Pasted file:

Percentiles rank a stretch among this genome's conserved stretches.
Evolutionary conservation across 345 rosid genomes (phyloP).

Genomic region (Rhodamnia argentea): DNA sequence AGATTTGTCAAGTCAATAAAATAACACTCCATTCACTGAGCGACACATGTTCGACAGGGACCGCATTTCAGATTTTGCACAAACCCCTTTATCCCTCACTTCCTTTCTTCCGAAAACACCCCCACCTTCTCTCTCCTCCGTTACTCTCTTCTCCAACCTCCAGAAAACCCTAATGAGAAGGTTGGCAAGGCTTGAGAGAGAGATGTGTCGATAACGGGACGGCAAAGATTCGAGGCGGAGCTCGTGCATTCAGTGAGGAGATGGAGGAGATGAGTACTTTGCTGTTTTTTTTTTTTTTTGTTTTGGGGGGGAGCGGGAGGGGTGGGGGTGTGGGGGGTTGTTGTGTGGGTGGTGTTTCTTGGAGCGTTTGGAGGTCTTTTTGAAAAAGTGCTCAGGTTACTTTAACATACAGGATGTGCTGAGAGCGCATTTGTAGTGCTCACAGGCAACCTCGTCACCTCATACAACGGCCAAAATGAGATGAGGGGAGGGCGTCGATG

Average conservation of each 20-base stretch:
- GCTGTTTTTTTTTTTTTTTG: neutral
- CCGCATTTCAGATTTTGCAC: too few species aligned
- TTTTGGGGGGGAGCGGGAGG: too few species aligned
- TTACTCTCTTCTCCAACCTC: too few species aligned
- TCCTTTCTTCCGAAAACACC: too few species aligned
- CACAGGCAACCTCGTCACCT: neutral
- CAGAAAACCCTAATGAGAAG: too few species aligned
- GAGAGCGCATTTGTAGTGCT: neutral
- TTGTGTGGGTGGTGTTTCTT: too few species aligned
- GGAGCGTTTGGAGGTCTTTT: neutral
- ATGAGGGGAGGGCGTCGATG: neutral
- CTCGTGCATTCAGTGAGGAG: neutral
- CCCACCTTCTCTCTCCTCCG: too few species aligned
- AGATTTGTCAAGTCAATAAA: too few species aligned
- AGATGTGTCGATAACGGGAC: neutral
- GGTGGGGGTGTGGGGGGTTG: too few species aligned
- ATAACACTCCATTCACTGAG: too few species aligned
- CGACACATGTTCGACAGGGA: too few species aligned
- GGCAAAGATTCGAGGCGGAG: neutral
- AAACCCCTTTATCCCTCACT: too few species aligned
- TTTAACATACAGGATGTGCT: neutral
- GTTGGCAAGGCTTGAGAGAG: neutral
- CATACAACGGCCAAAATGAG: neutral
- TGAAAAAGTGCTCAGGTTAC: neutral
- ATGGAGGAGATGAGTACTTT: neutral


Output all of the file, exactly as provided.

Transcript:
Percentiles rank a stretch among this genome's conserved stretches.
Evolutionary conservation across 345 rosid genomes (phyloP).

Genomic region (Rhodamnia argentea): DNA sequence AGATTTGTCAAGTCAATAAAATAACACTCCATTCACTGAGCGACACATGTTCGACAGGGACCGCATTTCAGATTTTGCACAAACCCCTTTATCCCTCACTTCCTTTCTTCCGAAAACACCCCCACCTTCTCTCTCCTCCGTTACTCTCTTCTCCAACCTCCAGAAAACCCTAATGAGAAGGTTGGCAAGGCTTGAGAGAGAGATGTGTCGATAACGGGACGGCAAAGATTCGAGGCGGAGCTCGTGCATTCAGTGAGGAGATGGAGGAGATGAGTACTTTGCTGTTTTTTTTTTTTTTTGTTTTGGGGGGGAGCGGGAGGGGTGGGGGTGTGGGGGGTTGTTGTGTGGGTGGTGTTTCTTGGAGCGTTTGGAGGTCTTTTTGAAAAAGTGCTCAGGTTACTTTAACATACAGGATGTGCTGAGAGCGCATTTGTAGTGCTCACAGGCAACCTCGTCACCTCATACAACGGCCAAAATGAGATGAGGGGAGGGCGTCGATG

Average conservation of each 20-base stretch:
- GCTGTTTTTTTTTTTTTTTG: neutral
- CCGCATTTCAGATTTTGCAC: too few species aligned
- TTTTGGGGGGGAGCGGGAGG: too few species aligned
- TTACTCTCTTCTCCAACCTC: too few species aligned
- TCCTTTCTTCCGAAAACACC: too few species aligned
- CACAGGCAACCTCGTCACCT: neutral
- CAGAAAACCCTAATGAGAAG: too few species aligned
- GAGAGCGCATTTGTAGTGCT: neutral
- TTGTGTGGGTGGTGTTTCTT: too few species aligned
- GGAGCGTTTGGAGGTCTTTT: neutral
- ATGAGGGGAGGGCGTCGATG: neutral
- CTCGTGCATTCAGTGAGGAG: neutral
- CCCACCTTCTCTCTCCTCCG: too few species aligned
- AGATTTGTCAAGTCAATAAA: too few species aligned
- AGATGTGTCGATAACGGGAC: neutral
- GGTGGGGGTGTGGGGGGTTG: too few species aligned
- ATAACACTCCATTCACTGAG: too few species aligned
- CGACACATGTTCGACAGGGA: too few species aligned
- GGCAAAGATTCGAGGCGGAG: neutral
- AAACCCCTTTATCCCTCACT: too few species aligned
- TTTAACATACAGGATGTGCT: neutral
- GTTGGCAAGGCTTGAGAGAG: neutral
- CATACAACGGCCAAAATGAG: neutral
- TGAAAAAGTGCTCAGGTTAC: neutral
- ATGGAGGAGATGAGTACTTT: neutral